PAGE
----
Elliott Daingerfield was an American artist who lived and worked in North Carolina. He is considered one of North Carolina's most prolific artists.
Elliott, the son of a captain in the Confederate Army, was born in Harpers Ferry, West Virginia, and raised in Fayetteville, North Carolina. At 21, he moved to New York to study art and was apprenticed under Walter Satterlee in 1880. He became an instructor in Satterlee's still life class and studied at the Art Students' League.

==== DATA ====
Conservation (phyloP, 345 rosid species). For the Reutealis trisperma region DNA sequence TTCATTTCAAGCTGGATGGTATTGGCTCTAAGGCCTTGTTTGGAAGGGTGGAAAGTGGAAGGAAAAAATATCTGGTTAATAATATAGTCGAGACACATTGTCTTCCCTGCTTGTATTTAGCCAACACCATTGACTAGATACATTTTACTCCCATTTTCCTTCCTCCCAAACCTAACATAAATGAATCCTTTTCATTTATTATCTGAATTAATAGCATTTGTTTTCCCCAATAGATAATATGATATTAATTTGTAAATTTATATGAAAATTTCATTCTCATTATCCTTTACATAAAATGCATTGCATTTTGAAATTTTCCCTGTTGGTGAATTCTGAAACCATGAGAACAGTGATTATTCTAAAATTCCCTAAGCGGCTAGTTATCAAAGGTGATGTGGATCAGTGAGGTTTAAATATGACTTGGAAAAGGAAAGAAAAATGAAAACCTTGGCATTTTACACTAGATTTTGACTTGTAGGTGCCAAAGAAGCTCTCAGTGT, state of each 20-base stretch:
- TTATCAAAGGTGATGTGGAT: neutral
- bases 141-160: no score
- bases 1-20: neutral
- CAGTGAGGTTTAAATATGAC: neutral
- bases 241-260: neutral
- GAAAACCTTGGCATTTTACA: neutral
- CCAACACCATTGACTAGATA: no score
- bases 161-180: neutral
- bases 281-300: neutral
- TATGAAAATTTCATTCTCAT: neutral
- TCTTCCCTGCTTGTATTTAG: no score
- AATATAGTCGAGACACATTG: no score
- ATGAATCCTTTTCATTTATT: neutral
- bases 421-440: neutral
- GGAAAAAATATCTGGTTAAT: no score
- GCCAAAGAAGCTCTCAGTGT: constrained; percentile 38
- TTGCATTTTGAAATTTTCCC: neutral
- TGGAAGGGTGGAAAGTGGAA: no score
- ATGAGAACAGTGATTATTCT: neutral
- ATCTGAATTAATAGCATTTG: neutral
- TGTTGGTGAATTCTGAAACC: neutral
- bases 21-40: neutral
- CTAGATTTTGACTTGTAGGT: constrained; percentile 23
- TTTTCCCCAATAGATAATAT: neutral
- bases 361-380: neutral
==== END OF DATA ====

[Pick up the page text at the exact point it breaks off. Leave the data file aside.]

In 1884, Daingerfield left Satterlee and met George Inness. The works of Inness, Albert Pinkham Ryder, and Kenyon Cox "inspired his visionary style", according to the art historian Stephanie J. Fox. Daingerfield was also influenced by the European Symbolists whose work he encountered during his time studying in Europe c. 1897. In the late 1890s he achieved recognition for paintings of religious subjects, an example of which is his mural in the Church of Saint Mary the Virgin in New York City. In 1902, he was elected into the National Academy of Design as an associate member; he became a full member in 1906.